For the last 8 years I have been intimately involved in tax deed sales and tax lien sales. I've seen many programs covering this subject matter, come and go. I have also seen changes in the marketplace, changes in laws, and changes in the public's perception of tax sales.
After working with nearly 1000 investors, I can say with great certainty that one thing has not changed: the opportunities and laws relating to Texas tax deed sales are second to none. In this article I discuss the Texas procedures the benefits that investment in Texas tax deed sales can have for the diligent investor. I will also dismiss some the misconceptions and marketing hype surrounding this type of investment technique.
Introduction – How Does this Process Work?
Let's start with a basic introduction of the Texas tax sale process. The Texas foreclosure laws allow common citizens, just like us, to purchase tax sale properties. Here's how it happens:
In Texas if property taxes are not paid a tax lawsuit is filed to collect the taxes. Basically the tax suit is a lawsuit filed on behalf of the county in order to compel the payment of property taxes. If these property taxes are not paid then the county will have the court mandated right to sell the property for the back tax amount. In other words, the county will offer the tax delinquent property at a public tax sale auction. The opening bid will typically be made up of the amount of back taxes owed. This amount will usually be made up of:
- Delinquent Property Taxes
- Interest Charges
- Penalty Fees
- Legal Costs
- Administrative Charges and Fees
When tax deed is sold, the purchaser acquires the rights held by the county or taxing unit. Tax sales may be held monthly, quarterly or annually. There are very few restrictions regarding bidding at these sales (i.e., you do not have to be a real estate agent, professional investor, etc.); however you usually must be able to pay the bid amount within a short period of time and you cannot be delinquent yourself in taxes, in that particular county.
After the sale and for a specified period of time the delinquent taxpayer has the right to buy back or “redeem” the property. This is called the right of redemption. In many cases this redemption period may be as short as 180 days (for certain property types in Texas). If the delinquent taxpayer does not redeem the property during the specified time, then the successful bidder is entitled to the property regardless of the purchase price. Let me say that again: the successful bidder would be the owner of the property even if it was bought for $15,000 and it has a market value of $150,000!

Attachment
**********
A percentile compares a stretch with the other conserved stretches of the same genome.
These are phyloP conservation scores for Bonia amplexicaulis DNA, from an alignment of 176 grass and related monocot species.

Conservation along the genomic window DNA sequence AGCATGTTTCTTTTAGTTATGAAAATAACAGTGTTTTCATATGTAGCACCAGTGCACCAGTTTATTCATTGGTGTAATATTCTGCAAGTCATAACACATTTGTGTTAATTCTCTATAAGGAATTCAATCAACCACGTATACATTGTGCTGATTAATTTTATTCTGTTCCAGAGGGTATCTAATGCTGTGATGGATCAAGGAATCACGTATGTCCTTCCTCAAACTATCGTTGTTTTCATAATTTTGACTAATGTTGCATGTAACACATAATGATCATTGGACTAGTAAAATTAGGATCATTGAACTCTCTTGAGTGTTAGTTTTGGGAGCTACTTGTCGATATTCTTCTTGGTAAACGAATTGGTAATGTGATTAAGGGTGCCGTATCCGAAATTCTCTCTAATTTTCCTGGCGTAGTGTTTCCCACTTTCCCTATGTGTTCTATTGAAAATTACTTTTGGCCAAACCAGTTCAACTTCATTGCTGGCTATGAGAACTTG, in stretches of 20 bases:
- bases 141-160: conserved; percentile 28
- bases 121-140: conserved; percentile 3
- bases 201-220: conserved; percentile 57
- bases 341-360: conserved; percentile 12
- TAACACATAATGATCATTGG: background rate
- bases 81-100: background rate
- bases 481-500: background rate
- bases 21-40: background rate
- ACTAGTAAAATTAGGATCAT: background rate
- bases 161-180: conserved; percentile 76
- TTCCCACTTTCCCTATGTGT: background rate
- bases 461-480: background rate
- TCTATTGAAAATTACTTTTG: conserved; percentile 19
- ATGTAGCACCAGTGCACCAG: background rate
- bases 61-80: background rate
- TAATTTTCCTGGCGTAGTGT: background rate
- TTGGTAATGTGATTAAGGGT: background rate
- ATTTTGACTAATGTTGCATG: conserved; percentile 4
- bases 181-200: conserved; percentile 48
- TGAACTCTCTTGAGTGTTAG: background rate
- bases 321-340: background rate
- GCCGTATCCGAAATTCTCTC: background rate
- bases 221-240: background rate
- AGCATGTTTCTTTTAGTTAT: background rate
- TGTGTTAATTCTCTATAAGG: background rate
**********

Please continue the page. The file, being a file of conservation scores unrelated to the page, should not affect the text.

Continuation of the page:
That sounds great, but what happens if the delinquent taxpayer decides to exercise their right of redemption? Does the investor lose the money they spent at the action? No not at all! In that situation the delinquent taxpayer must pay the investor an interest penalty charge in order to “redeem”. This interest charge could be as high as 25% or even 50% (for second year redemptions). What this means is that the investor will generally get back the original investment plus the interest penalty charge. The delinquent taxpayer will get their property back.
What Happens If the Delinquent Taxpayer Does Not Redeem?
If the delinquent taxpayer does not redeem then the investor obtains full title in the property. That's right title! Remember what I said above: If the delinquent owner does not redeem the property during the specified time period then as the successful bidder, the investor would be entitled to the property regardless of the purchase price.
Is Texas a ‘Tax Deed' State or a ‘Tax Lien' State?
Texas is a ‘hybrid' state. NOTE: You won't find that word in the Texas Property Code. This means that the state combines the some of the aspects of the tax lien states and some of the aspects of the tax deed states. For example, in Texas the successful bidder obtains a tax deed at the auction. The tax deed gives the purchaser FULL RESPONSIBILITY for the property. This is very similar to the process in traditional tax deed state. Nevertheless, in Texas the winner bidder is not guaranteed eventual ownership of the property. This is because the delinquent taxpayer still has a redemption right. This is very similar to the procedure in a tax lien state. If the delinquent taxpayer wishes to redeem, they must pay a penalty return within a certain amount of time to “redeem”. Generally, in Texas the period is either 180 days or 24 months. The amount of time will depend on the type of property that is sold at the tax sale. Investors who want the shorter redemption time period (i.e., 180's will target certain types of properties at the tax sale).